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Monday, May 8, 2017

Yatming 1:64 Cadillac XLR-V and Matchbox Cadillac CTS Wagon




Wanna fast Cadillac?  Sure you can even though Cadillac's over the years are best known for posh luxury cruiser, and boats for a while, but in the new millenium Cadillac has vastly changed itself from a luxury cruiser to a performance luxury brand that is better able to compete with the best from Europe and Japan.  These two Cadillac's shows the best of their performance heritage.








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Now you've seen the CTS wagon reviewed here before, but this one is the impressive one that arrived in a five-pack a few years ago.  The blue paint is nothing like it offered in the Cadillac CTS color range and it looks really good here.  So does the silver 5-spoke wheels.  The combination of the two create a more sporty look to the already stylish wagon.  The front has detailed headlights with LED side strips, a large Cadillac grille that stretches to the lower bumper with foglights to the sides.  The sides show an unconventional roofline with a large and angled D-pillar and a large sunroof.  The rear has those large taillights just like the Volvo wagon's on the D-pillar, Cadillac badges and trim on the hatch, and dual exhaust.  The interior is plush and luxurious with comfy seating for five and even a decent amount of cargo room.  The dashboard layout is elegant and clean with a 3-spoke steering wheel, dual pod gauges, and a navigation screen that disappears under the dash just behind the analog clock.  Despite the performance look, and the CTS-V model, this is just a basic CTS wagon with the 3.6L DOHC V6 and six-speed automatic.  It is enough, however, to get this car going and it handles well for a wagon even if it comes up short of the coupe.  Oh, and the detailed base is there as well.  Still looks great today and I hope to see more use of the CTS wagon.






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On the other hand it's unlikely to ever see this casting again as Yatming has disappeared from the market place and the 1:64 scale cars have finally bounced back in the 2000's with this XLR-V one of the last 1:64 scale efforts and a great one as well.  The XLR started life as the Evoq show car in 1999 and the beginning of Cadillac's new Art and Science styling theme that is common on all Cadillac's today.  Unfortunately Cadillac had to wait until an all-new Corvette arrived in 2004 to finally make the Evoq a reality as the new XLR.  Unlike the complicated Allante where the bodies were made first in Italy then shipped to the U.S. for final assembly, this XLR is built alongside the Corvette's in Bowling Green, KY.  The chisled look of the concept is evident here, though slightly toned down, and has a nicer interior more of a Cadillac.  A few differences to distinguish the XLR from the Corvette:  It has a folding hardtop instead of a softtop and under the hood is the Northstar 4.6L DOHC V8.  The XLR-V, on the other hand, has the same 4.6L Northstar V8 with a supercharger to produce 443 hp. and 413 Ib-ft of torque through a six-speed automatic rear transaxle. Also it benefits from a revised mesh grille, more cooling ducts, and brakes from a Corvette Z51.  This was also the first Cadillac to break the six-figure digit pricetag range.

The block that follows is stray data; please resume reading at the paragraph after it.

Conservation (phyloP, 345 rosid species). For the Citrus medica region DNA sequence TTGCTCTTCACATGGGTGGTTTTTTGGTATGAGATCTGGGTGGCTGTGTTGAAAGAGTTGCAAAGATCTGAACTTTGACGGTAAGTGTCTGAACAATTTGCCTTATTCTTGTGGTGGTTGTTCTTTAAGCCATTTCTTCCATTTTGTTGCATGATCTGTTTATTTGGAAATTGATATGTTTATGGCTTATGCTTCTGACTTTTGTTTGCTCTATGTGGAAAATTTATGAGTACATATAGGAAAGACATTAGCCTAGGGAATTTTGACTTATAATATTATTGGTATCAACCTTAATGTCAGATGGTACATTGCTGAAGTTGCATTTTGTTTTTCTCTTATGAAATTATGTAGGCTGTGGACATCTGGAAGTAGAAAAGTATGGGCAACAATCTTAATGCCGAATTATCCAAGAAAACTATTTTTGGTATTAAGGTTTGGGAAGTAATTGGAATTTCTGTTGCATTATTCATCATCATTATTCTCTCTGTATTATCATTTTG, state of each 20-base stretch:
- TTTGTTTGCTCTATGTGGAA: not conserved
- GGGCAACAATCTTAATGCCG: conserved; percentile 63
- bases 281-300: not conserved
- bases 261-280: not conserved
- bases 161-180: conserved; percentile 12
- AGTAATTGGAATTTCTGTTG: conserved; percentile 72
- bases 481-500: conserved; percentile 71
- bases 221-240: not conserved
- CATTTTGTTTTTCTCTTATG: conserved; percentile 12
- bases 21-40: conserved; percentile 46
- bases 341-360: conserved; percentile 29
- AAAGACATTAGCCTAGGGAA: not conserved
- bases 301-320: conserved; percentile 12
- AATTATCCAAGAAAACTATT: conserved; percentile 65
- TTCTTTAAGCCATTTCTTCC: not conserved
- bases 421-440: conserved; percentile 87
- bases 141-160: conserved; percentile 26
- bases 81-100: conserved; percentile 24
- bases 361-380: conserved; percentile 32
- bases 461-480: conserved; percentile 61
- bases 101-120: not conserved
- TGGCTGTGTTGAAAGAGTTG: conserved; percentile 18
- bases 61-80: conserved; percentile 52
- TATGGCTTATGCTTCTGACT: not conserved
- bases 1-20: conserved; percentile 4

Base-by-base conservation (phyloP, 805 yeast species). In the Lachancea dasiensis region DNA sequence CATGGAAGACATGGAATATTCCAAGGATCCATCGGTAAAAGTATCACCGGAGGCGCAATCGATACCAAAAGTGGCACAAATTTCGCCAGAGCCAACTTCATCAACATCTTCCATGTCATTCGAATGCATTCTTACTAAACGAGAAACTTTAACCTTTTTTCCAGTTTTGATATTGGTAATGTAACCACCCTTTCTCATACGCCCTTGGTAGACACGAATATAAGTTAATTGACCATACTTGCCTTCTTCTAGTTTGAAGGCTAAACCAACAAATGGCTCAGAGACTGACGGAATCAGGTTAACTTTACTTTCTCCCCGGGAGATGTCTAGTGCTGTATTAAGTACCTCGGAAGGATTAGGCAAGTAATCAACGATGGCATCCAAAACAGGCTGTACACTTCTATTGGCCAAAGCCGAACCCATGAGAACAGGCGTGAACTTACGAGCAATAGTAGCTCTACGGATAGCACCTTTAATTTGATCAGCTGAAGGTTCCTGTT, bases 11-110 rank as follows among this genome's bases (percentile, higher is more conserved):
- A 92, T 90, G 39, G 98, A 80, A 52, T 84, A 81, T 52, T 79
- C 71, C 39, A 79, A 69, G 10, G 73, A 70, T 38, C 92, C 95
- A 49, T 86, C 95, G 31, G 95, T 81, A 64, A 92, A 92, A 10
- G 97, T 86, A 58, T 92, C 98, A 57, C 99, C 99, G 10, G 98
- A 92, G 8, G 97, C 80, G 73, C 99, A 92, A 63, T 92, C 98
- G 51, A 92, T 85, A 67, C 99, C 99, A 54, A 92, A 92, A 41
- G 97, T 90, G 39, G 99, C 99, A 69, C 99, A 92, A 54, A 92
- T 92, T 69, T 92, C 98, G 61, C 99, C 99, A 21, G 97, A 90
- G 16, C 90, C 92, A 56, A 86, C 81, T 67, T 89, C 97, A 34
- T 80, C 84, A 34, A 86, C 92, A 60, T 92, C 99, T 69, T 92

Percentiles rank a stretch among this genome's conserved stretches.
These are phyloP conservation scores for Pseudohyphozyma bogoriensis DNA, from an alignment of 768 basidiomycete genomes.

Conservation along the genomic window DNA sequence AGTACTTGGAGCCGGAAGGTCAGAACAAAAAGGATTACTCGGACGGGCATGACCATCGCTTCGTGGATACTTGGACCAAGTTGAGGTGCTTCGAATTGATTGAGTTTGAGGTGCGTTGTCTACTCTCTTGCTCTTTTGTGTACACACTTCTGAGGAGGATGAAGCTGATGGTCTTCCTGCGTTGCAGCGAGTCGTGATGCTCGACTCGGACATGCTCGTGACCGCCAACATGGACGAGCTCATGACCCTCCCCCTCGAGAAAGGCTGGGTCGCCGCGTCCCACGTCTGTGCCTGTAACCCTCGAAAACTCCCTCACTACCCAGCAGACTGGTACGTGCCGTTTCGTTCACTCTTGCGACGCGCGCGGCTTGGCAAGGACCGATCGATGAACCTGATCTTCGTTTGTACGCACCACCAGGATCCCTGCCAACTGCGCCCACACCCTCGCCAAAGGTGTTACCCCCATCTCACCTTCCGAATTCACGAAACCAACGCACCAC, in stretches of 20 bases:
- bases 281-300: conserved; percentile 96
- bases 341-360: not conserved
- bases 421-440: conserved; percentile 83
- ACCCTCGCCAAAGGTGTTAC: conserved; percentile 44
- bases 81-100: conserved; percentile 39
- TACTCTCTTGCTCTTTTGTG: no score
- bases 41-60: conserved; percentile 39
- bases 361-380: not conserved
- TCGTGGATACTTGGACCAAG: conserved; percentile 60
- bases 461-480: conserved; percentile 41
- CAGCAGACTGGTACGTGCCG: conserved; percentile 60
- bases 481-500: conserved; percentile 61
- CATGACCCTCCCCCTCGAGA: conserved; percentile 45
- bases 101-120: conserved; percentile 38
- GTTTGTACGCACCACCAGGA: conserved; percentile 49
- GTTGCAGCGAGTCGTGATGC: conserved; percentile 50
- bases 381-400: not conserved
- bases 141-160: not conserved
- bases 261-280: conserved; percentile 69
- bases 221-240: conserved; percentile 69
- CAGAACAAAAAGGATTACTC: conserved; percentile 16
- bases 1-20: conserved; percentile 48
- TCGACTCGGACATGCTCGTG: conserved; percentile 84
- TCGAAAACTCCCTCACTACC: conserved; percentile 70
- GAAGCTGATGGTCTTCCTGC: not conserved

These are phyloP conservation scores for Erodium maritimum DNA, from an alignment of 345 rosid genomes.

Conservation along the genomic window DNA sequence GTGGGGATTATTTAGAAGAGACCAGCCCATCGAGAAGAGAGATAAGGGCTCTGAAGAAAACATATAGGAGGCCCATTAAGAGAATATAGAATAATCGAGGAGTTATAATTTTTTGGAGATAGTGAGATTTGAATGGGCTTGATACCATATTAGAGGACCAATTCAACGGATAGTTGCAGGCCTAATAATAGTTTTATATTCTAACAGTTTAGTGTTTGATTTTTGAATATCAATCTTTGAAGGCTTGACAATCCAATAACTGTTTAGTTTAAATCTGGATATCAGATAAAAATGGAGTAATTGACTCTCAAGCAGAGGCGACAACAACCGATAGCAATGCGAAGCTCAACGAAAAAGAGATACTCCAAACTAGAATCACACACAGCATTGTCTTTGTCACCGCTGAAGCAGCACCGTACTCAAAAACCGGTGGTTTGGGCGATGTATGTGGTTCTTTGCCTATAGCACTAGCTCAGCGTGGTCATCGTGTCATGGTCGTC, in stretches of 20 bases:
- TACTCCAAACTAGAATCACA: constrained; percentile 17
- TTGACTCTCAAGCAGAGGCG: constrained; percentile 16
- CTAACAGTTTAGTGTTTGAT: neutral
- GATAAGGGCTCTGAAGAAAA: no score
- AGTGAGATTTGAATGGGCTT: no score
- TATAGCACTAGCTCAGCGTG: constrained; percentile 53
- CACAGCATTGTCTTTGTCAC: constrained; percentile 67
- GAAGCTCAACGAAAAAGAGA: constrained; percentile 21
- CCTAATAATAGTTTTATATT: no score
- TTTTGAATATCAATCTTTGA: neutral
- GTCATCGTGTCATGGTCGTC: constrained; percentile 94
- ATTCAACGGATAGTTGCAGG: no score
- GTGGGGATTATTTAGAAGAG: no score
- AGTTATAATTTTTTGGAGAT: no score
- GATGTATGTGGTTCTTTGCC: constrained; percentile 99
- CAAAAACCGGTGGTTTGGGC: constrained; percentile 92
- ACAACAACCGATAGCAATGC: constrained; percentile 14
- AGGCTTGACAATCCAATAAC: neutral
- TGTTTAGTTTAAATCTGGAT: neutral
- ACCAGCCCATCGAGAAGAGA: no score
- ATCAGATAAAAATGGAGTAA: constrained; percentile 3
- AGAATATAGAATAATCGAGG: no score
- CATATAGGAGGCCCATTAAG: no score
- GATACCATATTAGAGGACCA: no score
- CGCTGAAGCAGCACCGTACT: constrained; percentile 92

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This is a rare car as even though plenty were made they were only offered for a brief while and at certain stores, so trying to find these final 1:64 Yatming cars now are rather difficult.  I was really lucky to find this loose one in a pile of loose cars, some really play-worn, in mint condition!  (and it was right next to the CTS Wagon mentioned above)  The look is smooth for a performance car with the chisled bodylines nicely replicated on this model.  The front has the mesh grille with the Cadillac logo, a larger lower mesh grille alongside the foglights, and headlights were I finished it off with the added lamp details.  The sides show a full-metal windshield frame with exterior mirros, Supercharged and V badges on the doors, and 6-spoke wheels that, while cheap, look great on this car.  The rear has L-shaped taillights, sharp third brake light edge on the trunk (I added details to both to make them stand out), and those quad exhaust in the center of the bumper.







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The plastic base underneath shows off the exhaust and drivetrain details in a nice, brief story.  The interior has luxurious front seats with rollbars behind the headrests.  The shifter lies along a smooth center console that has hidden storage compartments.  The smooth dashboard has a nice analog gauge cluster behind a 3-spoke steering wheel and navigation and HVAC controls in the center.  I think the dash layout looks a bit bland with lack of character, but others might disagree with me on that point.  On the track the car feels like a true V-series Cadillac: fast, wild, and fun.  This is one nicely-done casting and one of Yatming's final finest moment for the 1:64 scale line that went from great to horrible in the 1990's only to redeem itself in the last years of its life.


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